The Los Angeles Dodgers are just a few days away from breaking camp, and heading back home to Vin Scully Avenue to open the season. As the legendary announcer would say, it’s time for Dodger baseball. It’s a new year, and another shot at the elusive National League pennant they barely lost out on last season. LA lost to the Chicago Cubs in the 2016 NLCS, but a better team is on the table for 2017. See what’s changed in the Los Angeles Dodgers 2017 season preview.
Los Angeles Dodgers 2017 Season Preview
A team with a payroll topping the entire league should feature some world class talent. The Dodgers do not falter in this aspect. A roster displaying such names as Clayton Kershaw, Corey Seager, and Yasiel Puig demand respect. The Dodgers aren’t out here for respect with a lineup as deep as theirs. They seek a rematch against Chicago, and championship to follow.
Adding and Subtracting
The biggest impact addition LA managed this off-season was the trade that brought second baseman Logan Forsythe to the Dodgers. The 29 year old middle infielder will play steady defense and strongly contribute in the lineup, hitting lefties well for the team that was the worst at doing so in 2016.
Forsythe is a clear upgrade over utility man Enrique Hernandez, who seemed to be the front runner to man second base for 2017 after the exit of Chase Utley. After the Dodgers managed to bring back Utley, the move still has massive payouts by impressive depth and a choice of acceptable pinch hitters.
In attempts to bolster the bullpen, Sergio Romo was signed recently. He’ll be a late innings option that compliments both Pedro Baez and Kenley Jansen. Romo pitched to a 2.64 ERA last season on 40 appearances, striking out 33 and walking seven.
The off-season brought a few more goodbyes than hellos. Right fielder Josh Reddick parted ways with the Dodgers, and linked up with the Houston Astros. No need to stress, however, considering Yasiel Puig, tiring as he may be, is still a fine suitor even in his struggles. Andrew Toles is an acceptable option as well if Puig struggles further.
Howie Kendrick‘s 2016 was a down year, and Los Angeles sent him over to the Philadelphia Phillies in November. Andre Ethier is slated to take Kendrick’s place. Working his way back from injuries, he should a fair left-handed bat again this season.
Julio Urias Gets More Breathing Room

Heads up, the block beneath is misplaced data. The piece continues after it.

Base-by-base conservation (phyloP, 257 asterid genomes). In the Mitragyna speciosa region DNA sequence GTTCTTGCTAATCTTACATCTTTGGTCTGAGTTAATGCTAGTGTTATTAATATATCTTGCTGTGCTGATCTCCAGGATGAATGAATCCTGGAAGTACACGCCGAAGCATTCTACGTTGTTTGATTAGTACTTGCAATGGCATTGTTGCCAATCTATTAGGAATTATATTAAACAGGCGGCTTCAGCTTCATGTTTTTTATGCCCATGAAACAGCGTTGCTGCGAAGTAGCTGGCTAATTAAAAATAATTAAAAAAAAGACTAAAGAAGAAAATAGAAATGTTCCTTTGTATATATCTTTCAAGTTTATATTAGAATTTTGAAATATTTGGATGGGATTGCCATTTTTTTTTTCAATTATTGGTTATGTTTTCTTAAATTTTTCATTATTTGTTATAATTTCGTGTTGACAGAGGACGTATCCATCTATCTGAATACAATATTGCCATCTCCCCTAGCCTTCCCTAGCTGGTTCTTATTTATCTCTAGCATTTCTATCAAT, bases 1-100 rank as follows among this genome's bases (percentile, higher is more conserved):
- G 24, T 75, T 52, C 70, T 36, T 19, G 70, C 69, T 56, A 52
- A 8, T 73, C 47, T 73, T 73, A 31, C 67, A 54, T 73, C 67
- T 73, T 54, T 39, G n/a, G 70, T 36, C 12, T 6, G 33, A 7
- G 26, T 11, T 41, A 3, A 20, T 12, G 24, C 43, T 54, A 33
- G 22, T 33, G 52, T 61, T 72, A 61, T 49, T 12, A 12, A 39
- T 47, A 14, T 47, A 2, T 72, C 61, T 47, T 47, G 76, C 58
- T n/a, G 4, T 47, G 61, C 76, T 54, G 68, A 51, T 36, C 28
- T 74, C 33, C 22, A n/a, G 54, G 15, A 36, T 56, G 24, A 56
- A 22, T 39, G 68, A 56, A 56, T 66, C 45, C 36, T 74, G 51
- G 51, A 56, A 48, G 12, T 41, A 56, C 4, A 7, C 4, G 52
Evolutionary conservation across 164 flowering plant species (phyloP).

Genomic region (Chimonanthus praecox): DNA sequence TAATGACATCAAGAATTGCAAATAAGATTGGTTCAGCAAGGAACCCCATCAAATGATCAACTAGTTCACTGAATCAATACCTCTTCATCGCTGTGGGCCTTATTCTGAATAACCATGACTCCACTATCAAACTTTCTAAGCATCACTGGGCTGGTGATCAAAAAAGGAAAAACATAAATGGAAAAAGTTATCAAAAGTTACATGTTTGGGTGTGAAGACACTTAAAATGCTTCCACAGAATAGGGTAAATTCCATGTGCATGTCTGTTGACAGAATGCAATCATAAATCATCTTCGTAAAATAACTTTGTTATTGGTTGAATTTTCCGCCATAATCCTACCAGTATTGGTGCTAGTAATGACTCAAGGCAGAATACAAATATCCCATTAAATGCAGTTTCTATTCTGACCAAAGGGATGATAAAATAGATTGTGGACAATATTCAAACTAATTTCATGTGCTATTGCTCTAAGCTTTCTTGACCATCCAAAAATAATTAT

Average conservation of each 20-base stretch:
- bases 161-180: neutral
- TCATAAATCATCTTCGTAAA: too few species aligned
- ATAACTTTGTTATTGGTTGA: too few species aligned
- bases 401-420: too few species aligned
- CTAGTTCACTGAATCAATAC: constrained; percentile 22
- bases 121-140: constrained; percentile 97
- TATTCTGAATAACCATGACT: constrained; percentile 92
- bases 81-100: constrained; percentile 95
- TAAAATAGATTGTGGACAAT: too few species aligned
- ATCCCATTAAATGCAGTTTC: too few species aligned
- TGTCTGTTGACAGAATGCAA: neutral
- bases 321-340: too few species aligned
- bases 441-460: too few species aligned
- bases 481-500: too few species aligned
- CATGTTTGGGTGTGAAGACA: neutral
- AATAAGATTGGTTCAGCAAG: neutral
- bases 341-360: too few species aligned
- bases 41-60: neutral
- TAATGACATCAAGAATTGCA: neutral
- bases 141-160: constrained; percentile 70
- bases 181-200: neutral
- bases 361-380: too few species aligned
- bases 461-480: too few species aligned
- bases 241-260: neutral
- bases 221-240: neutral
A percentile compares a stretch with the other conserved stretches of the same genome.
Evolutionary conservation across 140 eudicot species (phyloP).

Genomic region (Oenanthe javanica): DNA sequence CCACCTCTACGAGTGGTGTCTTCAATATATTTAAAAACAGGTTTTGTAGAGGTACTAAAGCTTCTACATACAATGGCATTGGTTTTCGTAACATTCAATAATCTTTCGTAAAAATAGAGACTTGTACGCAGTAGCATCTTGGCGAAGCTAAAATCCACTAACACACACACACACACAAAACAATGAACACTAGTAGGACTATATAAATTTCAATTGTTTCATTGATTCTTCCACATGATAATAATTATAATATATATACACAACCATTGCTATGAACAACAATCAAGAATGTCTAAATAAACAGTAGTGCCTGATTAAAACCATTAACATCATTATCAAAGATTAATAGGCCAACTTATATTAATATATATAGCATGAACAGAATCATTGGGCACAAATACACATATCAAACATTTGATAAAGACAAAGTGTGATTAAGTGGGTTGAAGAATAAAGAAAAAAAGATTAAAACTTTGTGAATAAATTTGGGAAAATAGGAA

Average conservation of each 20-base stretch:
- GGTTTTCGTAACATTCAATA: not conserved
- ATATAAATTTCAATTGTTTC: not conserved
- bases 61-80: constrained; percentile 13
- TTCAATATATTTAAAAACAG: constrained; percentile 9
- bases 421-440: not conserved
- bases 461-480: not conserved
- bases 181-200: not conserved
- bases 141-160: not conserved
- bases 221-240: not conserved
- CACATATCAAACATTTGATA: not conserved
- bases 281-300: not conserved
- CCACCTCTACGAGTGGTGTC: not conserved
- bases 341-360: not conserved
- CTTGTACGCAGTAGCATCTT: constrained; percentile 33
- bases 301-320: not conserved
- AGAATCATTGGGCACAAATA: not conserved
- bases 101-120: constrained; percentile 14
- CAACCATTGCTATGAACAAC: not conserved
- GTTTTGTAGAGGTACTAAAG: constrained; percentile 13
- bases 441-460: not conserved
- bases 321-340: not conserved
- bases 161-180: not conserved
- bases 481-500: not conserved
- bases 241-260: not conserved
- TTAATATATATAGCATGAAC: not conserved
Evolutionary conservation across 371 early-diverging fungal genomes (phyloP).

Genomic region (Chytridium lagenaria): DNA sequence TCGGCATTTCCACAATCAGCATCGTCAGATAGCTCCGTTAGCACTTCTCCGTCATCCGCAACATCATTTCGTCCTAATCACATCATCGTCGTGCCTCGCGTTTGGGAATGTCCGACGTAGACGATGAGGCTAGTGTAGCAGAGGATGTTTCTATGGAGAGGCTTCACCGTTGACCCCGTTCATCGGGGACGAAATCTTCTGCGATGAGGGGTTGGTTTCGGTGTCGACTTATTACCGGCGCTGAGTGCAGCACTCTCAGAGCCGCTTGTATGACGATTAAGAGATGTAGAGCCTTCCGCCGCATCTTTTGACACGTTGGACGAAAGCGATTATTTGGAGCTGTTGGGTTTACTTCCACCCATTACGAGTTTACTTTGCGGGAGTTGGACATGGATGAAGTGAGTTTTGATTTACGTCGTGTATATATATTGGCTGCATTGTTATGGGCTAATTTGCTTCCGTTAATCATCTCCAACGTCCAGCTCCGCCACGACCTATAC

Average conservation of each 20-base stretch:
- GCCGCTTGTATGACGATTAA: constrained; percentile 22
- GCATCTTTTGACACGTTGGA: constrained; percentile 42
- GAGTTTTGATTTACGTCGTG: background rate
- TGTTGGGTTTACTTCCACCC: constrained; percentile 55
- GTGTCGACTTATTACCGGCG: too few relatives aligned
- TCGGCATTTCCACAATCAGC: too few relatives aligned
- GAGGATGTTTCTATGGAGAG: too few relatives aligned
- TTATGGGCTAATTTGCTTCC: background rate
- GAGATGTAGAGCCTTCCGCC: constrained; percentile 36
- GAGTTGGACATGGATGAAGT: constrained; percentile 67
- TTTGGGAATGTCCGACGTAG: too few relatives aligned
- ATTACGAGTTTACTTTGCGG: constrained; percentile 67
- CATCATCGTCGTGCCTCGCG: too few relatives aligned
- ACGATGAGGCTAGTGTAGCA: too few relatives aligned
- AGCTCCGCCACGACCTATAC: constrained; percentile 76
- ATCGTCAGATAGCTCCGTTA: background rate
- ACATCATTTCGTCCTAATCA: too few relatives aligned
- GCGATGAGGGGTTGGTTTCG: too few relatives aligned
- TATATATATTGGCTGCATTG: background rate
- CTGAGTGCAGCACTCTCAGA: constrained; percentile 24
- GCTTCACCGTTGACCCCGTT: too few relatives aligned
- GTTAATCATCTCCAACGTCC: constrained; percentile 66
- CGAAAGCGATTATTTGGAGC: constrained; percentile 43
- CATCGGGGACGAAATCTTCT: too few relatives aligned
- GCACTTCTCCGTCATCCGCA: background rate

There is a lot to expect of a pitcher making his debut at the impressive age of 19. Left-handed starting pitcher Julio Urias delivered.
Exceeding his rookie limits, he turned in 15 starts for Los Angeles last season. Innings limits capped him at 77 innings but it was enough for Urias to strike out 84 batters and sport a 3.39 average.
He proved he was a brilliant talent worthy of all eyes on him. Urias also showed he’s raw, and has some work to do yet. His walk rate was rather poor at 3.6 per nine, pretty out of the ordinary when looking at his minor league stats the last couple of years.
Watch Julio Urias to see an extended leash in 2017. The Dodgers will stretch him out more so than last season. With his workload increase, and considering the history of increasing a young pitcher’s workload, the Dodgers will be quick to reel him in at the first sign of any trouble. He will still be a big contributor to the team. LA would love to use him in the post-season, so sticking to the plan will have its rewards.
Corey Seager Following Up His 2016
After an awe-inspiring, 27-game MLB debut in 2015, Corey Seager showed the league his 2016 successes were no accident. Seager was worth 1.8 Wins Above Replacement in just 113 plate appearances, by way of a .337 average in 2015. He also flashed Gold Glove-type defense at both third base and shortstop. Seager has shown no signs of slowing down. In a position stacked with young talent, he’s the best of them.
Corey Seager caught a pop-up and bleacher fans chanting, “M-V-P, M-V-P”
— Ken Gurnick (@kengurnick) October 10, 2016
Seager, just 22 at the time, played his first full season in Los Angeles last year. He proved invaluable to the Dodgers run at the World Series, playing a season worthy of an MVP award. Seager finished third, behind Kris Bryant and Daniel Murphy. He was also an All-Star, a Silver Slugger, and the National League Rookie of the Year. Some argue that he’s already the best shortstop in the league, as young player who nearly took home every award for which he’s eligible deserves.
If anyone is questioning whether or not he can improve on a season in which he hit .308/.365/.512, with 40 doubles, five triples, and 26 home runs, the answer is yes.
Big league pitchers thrive on exploiting holes in swings and poor pitch recognition. If pitchers found a way to get Seager out last season, he quickly adjusted and punished the next arm to try it. If no pitcher in the National League East, or any pitcher in the league at that, found a way to consistently get Seager out in 184 major league games, it’s likely they will this season. We’ll find out at that point just what type of player he is. However, players all over the league praise him for his veteran-like approach to the game, a sign that a sophomore slump may give way to sophomore super-stardom.